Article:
Many other epiphytes - non-parasitic or semi-parasitic plants living on the surface of other plants - have developed cups and scales that gather rainwater or dew. The aerial roots in this case work as regular surface roots. There are also several types of roots, creating a cushion where a high humidity is retained.

Some of the aerial roots, especially in the genus Tillandsia, have a physiology that collects water from humidity, and absorbs it directly.

In the Sierra Mixe (named after the geographical area)[3] variety of maize, aerial roots produce a sweet mucus that supports nitrogen fixing bacteria, which supply 30–80 percent of the plant's nitrogen needs.[4]

On houseplants


Many plants that are commonly grown indoors can develop aerial roots, such as Monstera deliciosa, Pothos (Epipremnum aureum), Rubber Tree (Ficus elastica), Fiddle Leaf Fig (Ficus lyrata), Thaumatophyllum bipinnatifidum, many 'xPhilodendron and succulents such as Echeveria.

Aerial roots on houseplants do not serve as much of a purpose as on outdoor plants, as there is no rain indoors and indoor humidity is often low due to A/C and heating systems. However, studies have shown that increasing indoor humidity can result in houseplant aerial roots growing longer in length, resulting in lower levels of transpiration and more efficient intake of nitrogen than aroid houseplants grown in standard indoor humidity.[5] Aerial roots on houseplant cuttings increase the chances of successful propagation.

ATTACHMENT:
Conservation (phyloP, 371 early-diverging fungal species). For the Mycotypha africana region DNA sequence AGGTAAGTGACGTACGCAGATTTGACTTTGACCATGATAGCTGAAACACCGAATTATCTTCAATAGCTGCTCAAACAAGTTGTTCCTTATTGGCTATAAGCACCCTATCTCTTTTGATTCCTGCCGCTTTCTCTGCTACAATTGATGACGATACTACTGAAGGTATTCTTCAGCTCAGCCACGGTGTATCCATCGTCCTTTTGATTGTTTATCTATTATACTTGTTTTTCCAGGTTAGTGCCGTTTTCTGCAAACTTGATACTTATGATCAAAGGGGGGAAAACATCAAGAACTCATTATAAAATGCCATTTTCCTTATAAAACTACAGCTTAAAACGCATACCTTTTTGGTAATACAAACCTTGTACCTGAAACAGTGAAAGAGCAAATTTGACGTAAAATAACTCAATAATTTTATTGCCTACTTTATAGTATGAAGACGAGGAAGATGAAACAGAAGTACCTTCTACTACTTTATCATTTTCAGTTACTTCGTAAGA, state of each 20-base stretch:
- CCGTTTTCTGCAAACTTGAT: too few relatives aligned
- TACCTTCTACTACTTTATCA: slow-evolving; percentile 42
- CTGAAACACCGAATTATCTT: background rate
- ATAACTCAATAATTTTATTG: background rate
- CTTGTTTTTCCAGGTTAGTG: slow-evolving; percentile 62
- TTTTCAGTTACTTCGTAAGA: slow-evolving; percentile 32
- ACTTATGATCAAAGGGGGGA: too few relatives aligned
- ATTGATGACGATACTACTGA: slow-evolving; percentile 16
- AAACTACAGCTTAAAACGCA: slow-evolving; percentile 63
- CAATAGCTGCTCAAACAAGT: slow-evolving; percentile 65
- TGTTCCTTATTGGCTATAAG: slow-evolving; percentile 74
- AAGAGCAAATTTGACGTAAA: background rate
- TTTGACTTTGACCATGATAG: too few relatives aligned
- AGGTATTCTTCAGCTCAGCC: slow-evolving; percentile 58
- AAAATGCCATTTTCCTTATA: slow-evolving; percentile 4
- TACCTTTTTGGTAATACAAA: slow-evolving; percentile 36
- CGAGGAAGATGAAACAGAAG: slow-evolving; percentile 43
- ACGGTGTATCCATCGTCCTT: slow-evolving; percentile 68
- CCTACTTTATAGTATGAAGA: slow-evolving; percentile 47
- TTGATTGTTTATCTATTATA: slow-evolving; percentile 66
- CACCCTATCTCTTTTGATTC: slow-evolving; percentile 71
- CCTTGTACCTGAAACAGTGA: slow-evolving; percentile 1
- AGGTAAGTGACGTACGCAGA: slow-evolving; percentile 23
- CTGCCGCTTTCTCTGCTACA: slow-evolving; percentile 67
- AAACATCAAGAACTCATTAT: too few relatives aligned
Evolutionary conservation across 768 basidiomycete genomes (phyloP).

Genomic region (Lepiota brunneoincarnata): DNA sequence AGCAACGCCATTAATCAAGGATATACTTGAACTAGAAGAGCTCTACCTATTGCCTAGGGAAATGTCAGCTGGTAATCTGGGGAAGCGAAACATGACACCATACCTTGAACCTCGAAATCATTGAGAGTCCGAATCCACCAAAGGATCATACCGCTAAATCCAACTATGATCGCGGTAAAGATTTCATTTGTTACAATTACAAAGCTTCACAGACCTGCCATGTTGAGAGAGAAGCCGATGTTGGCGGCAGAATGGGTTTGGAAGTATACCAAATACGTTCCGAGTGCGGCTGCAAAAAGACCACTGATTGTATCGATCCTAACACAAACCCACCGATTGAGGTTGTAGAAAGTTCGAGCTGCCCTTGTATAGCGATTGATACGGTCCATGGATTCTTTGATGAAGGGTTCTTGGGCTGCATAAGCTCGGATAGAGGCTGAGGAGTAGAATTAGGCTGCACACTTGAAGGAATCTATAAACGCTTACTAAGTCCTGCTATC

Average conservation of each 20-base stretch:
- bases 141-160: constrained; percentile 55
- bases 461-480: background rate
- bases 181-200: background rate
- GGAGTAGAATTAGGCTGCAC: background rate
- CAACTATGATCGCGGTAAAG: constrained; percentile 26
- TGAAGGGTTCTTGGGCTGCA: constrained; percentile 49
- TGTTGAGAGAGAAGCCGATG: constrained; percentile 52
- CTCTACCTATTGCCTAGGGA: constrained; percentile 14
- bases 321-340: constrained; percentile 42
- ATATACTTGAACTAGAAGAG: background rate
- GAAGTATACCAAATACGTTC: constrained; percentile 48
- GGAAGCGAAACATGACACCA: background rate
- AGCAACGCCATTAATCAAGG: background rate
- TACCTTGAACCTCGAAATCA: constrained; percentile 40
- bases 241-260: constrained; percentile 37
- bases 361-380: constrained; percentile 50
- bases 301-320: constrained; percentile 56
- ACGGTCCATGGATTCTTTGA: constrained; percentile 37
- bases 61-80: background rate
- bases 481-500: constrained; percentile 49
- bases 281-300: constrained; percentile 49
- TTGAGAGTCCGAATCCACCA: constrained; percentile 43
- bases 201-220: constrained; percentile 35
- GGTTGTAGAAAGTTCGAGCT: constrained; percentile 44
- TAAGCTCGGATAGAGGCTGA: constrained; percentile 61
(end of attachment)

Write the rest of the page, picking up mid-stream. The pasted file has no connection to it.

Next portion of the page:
The presence of aerial roots is not an indicator of plant health. If a plant does not have aerial roots, that is no reason for concern.

See also



  1. ^ "UCLA Botany glossary page - Roots". Archived from the original on 2005-09-06. Retrieved 2005-10-10.
  2. ^ "Berembang Sonneratia caseolaris". Wild Singapore. 2017-05-31. Retrieved 2019-04-12.
  3. ^ Pskowski, Martha (July 16, 2019). "Indigenous Maize: Who Owns the Rights to Mexico's 'Wonder' Plant?". Yale E360.
  4. ^ Daley, Jason (August 10, 2018). "The Corn of the Future Is Hundreds of Years Old and Makes Its Own Mucus". Smithsonian Magazine. ISSN 0037-7333.
  5. ^ Sheeran, Laura; Rasmussen, Amanda (14 February 2023). "Aerial roots elevate indoor plant health: Physiological and morphological responses of three high-humidity adapted Araceae species to indoor humidity levels". Plant, Cell & Environment. 1 (12). doi:10.1111/pce.14568.